Livy's “Diktatorbild”: Structure, style and language

Brian Thomas Walsh, Fordham University


This dissertation focuses upon Livy's narrative presentation of the individual holders of the constitutional dictatorship and seeks to identify the historiographical and rhetorical principles which guided his shaping of the material. The choice of subject is justified by the fact that dictators play central roles in a number of dramatic episodes throughout the early books. In these episodes, which embrace both the domestic and foreign spheres of Livy's presentation, the dictators confront—in both word and deed—a variety of antagonists in the context of numerous constitutional, legal, religious and military crises. Thus dictators serve to articulate and advance the historian's views on power, authority and conflict. As the title of the dissertation suggests, the study seeks to use the sum total of the individual analyses in order to present a comprehensive evaluation of the historian's conception of this important office. In addition to an introduction and conclusion, the three principle chapters are devoted to a chronological investigation of Livy's presentations of dictators in the first pentad, second pentad and second and third decades, respectively. The study treats questions of structure, focusing particularly upon Livy's establishment of a preferred pattern of recurrent motifs and topoi in the individual dictator-episodes, as well as the historian's scope and placement of these episodes within larger units, the book and pentad. Among a number of conclusions presented is that Livy consistently treated dictators in a largely favorable manner, and, when choosing between variant accounts, occasionally preferred those featuring dictators to those with consuls as the leading magistrate. It is also argued that Livy's presentation reflects an appropriate historical awareness of the evolution which the office underwent from its initial primarily military function to its final use in the supervision of elections. Lastly, convinced that Livy's artistry is particularly evident in his treatment of episodes which feature these special magistrates, the author applies the principles of prose ‘colometry’ as a means of exploring Livy's prose style in a selection of these linguistically rich episodes. These are presented in ‘colometric’ format and discussed at length in an in depth ‘Appendix’ to the dissertation.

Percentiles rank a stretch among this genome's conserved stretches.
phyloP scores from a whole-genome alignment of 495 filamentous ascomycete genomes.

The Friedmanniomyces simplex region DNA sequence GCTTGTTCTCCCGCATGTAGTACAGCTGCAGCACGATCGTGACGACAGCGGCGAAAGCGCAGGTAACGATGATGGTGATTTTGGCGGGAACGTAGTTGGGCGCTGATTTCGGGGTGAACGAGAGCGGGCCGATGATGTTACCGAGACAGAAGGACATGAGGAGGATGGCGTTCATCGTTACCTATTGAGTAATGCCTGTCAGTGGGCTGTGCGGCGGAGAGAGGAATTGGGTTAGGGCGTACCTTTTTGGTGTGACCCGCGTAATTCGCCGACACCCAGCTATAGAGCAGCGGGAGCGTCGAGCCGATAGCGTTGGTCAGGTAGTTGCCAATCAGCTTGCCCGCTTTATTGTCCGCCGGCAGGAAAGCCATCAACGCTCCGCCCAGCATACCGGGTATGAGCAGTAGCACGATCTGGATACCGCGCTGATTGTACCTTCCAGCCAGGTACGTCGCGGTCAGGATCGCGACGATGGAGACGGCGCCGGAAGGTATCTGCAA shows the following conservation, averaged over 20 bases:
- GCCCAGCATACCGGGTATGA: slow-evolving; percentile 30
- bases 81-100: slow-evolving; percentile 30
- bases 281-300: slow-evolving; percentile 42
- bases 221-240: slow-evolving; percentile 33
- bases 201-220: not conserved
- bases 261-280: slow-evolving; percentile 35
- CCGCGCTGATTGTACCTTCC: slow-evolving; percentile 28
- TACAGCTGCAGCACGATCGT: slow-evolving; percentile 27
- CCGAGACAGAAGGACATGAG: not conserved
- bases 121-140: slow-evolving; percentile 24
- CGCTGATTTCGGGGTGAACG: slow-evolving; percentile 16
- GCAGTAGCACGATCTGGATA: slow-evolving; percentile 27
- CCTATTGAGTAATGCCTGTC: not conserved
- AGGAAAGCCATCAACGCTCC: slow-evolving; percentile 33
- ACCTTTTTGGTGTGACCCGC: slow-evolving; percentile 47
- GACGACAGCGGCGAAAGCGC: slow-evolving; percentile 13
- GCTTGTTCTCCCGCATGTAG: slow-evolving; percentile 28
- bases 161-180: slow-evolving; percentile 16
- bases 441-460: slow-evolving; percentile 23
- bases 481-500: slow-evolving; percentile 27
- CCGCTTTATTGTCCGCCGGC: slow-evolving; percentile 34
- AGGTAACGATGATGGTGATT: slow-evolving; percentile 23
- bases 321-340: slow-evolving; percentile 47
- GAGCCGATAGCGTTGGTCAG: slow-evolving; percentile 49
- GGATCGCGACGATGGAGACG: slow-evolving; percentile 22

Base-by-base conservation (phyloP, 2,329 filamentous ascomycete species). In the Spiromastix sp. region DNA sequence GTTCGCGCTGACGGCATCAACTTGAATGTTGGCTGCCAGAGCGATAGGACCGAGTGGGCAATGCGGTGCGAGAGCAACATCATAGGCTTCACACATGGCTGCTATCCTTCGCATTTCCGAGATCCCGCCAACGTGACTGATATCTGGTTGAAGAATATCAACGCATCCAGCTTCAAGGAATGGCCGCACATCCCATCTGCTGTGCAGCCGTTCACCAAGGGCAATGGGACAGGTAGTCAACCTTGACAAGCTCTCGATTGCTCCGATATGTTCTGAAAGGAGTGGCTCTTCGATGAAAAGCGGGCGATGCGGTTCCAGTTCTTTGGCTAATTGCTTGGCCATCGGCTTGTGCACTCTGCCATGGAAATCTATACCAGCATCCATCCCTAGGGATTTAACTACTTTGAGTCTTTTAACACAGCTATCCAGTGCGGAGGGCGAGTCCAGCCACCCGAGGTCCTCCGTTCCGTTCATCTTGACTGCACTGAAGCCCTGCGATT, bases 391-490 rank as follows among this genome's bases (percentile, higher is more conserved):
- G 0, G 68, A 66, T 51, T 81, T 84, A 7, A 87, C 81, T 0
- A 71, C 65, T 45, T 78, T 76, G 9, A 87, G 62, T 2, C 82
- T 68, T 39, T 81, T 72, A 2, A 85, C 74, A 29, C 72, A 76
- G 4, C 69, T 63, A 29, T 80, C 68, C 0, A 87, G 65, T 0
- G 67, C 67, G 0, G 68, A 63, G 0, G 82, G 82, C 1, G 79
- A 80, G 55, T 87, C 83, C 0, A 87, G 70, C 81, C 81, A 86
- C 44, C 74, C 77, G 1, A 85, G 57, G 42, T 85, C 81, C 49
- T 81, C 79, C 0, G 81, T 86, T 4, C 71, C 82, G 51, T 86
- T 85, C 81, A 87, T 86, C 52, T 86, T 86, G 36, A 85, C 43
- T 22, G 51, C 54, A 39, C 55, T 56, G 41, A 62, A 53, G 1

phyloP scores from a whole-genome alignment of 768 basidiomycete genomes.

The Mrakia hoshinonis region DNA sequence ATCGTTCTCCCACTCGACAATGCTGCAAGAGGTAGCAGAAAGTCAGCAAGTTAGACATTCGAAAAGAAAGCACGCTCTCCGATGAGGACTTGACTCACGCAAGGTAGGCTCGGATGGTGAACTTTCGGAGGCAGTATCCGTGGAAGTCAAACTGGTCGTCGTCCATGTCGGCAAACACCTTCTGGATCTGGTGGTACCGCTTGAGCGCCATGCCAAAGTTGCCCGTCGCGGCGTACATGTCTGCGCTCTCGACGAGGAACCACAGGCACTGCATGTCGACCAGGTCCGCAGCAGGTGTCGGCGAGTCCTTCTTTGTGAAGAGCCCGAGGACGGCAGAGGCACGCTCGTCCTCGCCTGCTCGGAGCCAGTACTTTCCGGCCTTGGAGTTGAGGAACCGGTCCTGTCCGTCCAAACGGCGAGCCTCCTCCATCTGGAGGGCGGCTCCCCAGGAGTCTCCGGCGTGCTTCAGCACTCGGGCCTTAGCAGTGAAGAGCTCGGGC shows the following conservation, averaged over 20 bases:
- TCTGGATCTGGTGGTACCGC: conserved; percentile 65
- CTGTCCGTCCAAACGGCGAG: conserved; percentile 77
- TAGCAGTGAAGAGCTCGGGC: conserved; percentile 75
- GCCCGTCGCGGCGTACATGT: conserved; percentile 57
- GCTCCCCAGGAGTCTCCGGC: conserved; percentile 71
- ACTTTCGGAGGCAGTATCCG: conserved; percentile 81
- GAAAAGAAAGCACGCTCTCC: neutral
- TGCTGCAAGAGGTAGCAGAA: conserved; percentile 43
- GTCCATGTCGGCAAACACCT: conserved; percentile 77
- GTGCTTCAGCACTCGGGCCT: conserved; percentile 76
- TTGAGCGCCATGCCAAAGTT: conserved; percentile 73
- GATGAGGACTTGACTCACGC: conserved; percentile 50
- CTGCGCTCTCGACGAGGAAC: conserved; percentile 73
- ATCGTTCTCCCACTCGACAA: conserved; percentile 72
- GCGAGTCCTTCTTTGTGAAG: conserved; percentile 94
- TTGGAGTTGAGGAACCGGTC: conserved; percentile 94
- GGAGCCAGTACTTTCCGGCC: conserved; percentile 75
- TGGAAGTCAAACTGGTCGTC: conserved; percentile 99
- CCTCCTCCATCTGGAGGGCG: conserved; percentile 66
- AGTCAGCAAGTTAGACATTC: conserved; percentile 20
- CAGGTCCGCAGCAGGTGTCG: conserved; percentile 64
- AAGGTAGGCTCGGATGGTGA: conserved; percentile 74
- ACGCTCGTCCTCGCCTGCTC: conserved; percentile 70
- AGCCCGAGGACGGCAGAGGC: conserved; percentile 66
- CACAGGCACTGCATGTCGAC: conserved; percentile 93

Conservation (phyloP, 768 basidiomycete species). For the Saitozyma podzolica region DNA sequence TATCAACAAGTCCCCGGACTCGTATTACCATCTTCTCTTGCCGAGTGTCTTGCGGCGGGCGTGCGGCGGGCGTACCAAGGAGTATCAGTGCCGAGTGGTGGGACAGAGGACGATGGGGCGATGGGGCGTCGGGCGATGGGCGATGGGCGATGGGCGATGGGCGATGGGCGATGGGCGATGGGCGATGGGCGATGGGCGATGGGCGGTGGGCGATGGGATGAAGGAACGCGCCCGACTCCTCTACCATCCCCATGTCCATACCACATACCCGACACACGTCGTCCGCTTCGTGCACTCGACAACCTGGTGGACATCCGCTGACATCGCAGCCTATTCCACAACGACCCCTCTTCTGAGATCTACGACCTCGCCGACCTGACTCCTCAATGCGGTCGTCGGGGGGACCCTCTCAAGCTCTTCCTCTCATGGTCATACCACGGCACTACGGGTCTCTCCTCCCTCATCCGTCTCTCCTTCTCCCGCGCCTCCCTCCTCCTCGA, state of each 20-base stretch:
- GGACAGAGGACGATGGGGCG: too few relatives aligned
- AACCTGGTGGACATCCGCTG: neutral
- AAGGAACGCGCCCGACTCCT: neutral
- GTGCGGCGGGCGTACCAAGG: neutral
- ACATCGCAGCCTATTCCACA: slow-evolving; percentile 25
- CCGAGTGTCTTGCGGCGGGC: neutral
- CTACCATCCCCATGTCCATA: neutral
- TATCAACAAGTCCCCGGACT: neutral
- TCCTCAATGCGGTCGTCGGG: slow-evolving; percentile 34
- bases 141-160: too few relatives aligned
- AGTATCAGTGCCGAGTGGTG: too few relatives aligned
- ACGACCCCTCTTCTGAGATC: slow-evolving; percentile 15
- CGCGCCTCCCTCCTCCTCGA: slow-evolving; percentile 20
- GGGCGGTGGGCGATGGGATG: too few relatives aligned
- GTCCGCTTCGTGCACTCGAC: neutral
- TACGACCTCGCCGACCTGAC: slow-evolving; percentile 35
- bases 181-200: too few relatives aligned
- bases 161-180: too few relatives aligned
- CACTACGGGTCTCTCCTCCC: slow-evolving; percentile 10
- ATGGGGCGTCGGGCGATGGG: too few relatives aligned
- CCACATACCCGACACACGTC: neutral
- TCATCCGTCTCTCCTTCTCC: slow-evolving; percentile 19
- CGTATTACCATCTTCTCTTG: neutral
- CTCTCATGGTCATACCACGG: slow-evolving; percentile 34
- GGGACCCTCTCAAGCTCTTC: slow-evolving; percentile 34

Subject Area

Classical studies

Recommended Citation

Walsh, Brian Thomas, "Livy's “Diktatorbild”: Structure, style and language" (2001). ETD Collection for Fordham University. AAI3017563.